FIG. 12 illustrates structured data 150. As the reader may understand, the electronic data 22 representing the electronic mortgage document 24 may be the structured data 150. That is, the structured data 150 may be organized (such as an entry 152 or database field 154 in a relational spreadsheet 156 or database 158), contained within a fixed data field 160 or data record 162, and/or be addressable via a network or memory address 164. Again referencing the electronic mortgage application 28, the structured data 150 may be organized according to the JavaScript Object Notation (or “JSON”). As the JavaScript Object Notation is a known format for structuring data, the JSON format need not be explained in detail. Suffice it to say that at least some of the electronic data 22 representing the electronic mortgage document 24 and/or the audit file 44 may be a JSON document 166 having the structured data 150 arranged as fields, formatted according to a JSON schema 168.

Exemplary embodiment may thus incorporate a data version 170 in the audit file 44. For example, if the electronic mortgage document 24 and/or the audit file 44 is the JSON document 166, then the data version 170 may be the structured data 150 arranged or formatted according to the JSON schema 168. Exemplary embodiments may thus retrieve and incorporate the data version 170 in the audit file 44.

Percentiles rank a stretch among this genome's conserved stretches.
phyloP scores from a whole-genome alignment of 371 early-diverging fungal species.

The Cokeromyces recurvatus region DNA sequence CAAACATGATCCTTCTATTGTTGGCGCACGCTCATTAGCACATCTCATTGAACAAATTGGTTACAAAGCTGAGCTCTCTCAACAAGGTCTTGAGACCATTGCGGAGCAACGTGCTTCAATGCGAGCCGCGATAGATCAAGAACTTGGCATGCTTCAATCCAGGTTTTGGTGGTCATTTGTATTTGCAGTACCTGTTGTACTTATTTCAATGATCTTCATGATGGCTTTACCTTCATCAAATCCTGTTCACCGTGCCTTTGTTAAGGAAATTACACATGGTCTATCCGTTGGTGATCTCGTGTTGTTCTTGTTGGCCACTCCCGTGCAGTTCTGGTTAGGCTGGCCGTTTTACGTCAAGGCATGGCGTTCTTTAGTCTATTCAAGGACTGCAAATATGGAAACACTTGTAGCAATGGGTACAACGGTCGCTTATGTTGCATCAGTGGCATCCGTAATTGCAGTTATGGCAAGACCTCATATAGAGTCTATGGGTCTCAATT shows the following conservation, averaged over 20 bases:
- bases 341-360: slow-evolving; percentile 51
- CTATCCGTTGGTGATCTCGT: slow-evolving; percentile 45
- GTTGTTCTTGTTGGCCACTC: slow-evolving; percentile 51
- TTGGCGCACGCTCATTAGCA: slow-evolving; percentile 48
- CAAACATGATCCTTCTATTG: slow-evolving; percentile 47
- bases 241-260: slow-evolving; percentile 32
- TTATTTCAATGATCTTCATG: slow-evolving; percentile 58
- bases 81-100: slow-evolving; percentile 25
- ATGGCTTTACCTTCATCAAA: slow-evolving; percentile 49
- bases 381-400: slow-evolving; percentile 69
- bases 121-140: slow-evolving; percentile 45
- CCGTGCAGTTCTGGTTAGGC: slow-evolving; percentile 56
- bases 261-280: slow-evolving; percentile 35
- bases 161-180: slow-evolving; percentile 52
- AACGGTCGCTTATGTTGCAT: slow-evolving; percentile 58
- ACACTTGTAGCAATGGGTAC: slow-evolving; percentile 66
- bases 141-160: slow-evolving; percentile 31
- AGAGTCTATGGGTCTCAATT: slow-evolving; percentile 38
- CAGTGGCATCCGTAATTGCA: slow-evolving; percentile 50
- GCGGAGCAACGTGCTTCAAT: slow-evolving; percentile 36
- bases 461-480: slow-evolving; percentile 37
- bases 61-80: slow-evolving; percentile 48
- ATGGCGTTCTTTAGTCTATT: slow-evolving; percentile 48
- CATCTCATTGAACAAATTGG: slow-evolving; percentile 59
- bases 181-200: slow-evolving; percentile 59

FIG. 13 illustrates instructions 180. Here the audit file 44 may include the instructions 180. While exemplary embodiments may be applicable to any instructions, the instructions 180 may be structured (such as executable code), unstructured instructions (such as non-executable commentary lines in code, such as English language “do thing 1, then thing 2, then thing 3”). Other instructions 180 may include any messages (such as “When this document is accessed, POST to the URL http://some.target.url”). Exemplary embodiments may thus retrieve and incorporate the instructions 180 into the audit file 44.

FIG. 14 illustrates common loan data 190. Here the audit file 44 may include data or information that is common or applicable to each electronic mortgage document 24 described, referenced, or included within the audit file 44. For example, each electronic mortgage document 24 may be associated with the metadata 92 describing a common geographic location (e.g., street, city, state, and/or ZIP). The common loan data 190 may additionally or alternatively specify a single or common document or page (again, such as the IRS W-2 statement 74 included in each electronic mortgage application 28, as explained with reference to FIGS. 3-4). Similarly, the common loan data 190 may also include or describe a financial lender (such as WELLS FARGO® or BANK OF AMERICA®) offering, evaluating, and/or processing the electronic mortgage applications 28. Whatever the common loan data 190 describes, exemplary embodiments may incorporate the common loan data 190 into the audit file 44.